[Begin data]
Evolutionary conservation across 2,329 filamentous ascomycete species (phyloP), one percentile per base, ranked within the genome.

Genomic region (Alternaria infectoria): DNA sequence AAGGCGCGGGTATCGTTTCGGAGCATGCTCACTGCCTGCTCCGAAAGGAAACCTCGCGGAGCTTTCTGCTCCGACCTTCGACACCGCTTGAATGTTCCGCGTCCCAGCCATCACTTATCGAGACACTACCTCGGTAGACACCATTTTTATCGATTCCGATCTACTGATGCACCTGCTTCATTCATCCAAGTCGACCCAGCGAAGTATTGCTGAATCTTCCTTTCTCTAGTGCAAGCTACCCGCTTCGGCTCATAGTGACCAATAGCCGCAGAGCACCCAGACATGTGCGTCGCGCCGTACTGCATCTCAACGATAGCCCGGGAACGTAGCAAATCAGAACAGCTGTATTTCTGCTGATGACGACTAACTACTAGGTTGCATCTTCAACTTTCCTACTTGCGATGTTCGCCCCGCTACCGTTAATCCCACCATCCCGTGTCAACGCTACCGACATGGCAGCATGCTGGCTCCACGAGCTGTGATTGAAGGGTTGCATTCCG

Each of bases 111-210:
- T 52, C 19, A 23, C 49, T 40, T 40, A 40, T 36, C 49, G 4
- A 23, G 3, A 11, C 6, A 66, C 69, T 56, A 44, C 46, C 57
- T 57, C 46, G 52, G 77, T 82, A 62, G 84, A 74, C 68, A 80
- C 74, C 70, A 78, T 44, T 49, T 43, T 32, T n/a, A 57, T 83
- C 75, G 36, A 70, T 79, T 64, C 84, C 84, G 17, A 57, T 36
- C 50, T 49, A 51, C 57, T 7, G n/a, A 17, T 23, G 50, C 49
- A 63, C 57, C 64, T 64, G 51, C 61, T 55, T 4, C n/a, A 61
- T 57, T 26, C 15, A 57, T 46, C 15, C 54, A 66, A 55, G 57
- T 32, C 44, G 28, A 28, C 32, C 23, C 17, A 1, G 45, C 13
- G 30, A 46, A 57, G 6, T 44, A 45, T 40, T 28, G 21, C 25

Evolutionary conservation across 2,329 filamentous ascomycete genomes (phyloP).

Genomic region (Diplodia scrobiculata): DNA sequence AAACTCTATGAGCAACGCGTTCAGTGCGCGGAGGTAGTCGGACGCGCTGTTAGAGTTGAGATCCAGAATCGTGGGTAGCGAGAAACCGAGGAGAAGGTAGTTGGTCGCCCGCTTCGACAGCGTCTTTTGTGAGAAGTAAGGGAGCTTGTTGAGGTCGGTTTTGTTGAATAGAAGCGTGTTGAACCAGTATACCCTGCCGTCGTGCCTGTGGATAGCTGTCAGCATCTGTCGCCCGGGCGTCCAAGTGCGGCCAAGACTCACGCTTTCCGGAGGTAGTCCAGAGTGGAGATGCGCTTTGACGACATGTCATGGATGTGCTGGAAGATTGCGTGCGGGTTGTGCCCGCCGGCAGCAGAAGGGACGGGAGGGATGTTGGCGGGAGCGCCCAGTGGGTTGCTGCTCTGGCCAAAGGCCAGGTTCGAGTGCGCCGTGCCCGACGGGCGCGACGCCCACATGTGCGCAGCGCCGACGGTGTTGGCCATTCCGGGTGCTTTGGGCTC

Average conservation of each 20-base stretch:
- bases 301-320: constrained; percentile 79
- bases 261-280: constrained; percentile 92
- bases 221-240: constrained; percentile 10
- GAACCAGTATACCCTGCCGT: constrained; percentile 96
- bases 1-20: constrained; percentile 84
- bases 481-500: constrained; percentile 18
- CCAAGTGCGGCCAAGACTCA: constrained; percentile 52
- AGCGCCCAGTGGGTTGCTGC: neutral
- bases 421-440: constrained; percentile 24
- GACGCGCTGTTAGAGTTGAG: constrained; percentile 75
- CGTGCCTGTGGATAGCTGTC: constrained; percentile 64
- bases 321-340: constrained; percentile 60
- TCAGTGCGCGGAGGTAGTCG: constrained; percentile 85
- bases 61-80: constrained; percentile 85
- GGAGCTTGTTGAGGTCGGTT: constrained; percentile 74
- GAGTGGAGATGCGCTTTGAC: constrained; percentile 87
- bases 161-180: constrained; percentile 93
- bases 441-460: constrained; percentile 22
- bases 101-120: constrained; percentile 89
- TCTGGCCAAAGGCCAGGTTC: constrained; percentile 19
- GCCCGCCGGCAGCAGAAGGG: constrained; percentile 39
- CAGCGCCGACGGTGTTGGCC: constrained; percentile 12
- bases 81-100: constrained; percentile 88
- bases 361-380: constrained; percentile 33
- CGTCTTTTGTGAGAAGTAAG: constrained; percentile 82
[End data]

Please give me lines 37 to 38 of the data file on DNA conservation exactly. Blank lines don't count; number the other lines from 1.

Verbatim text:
- GCCCGCCGGCAGCAGAAGGG: constrained; percentile 39
- CAGCGCCGACGGTGTTGGCC: constrained; percentile 12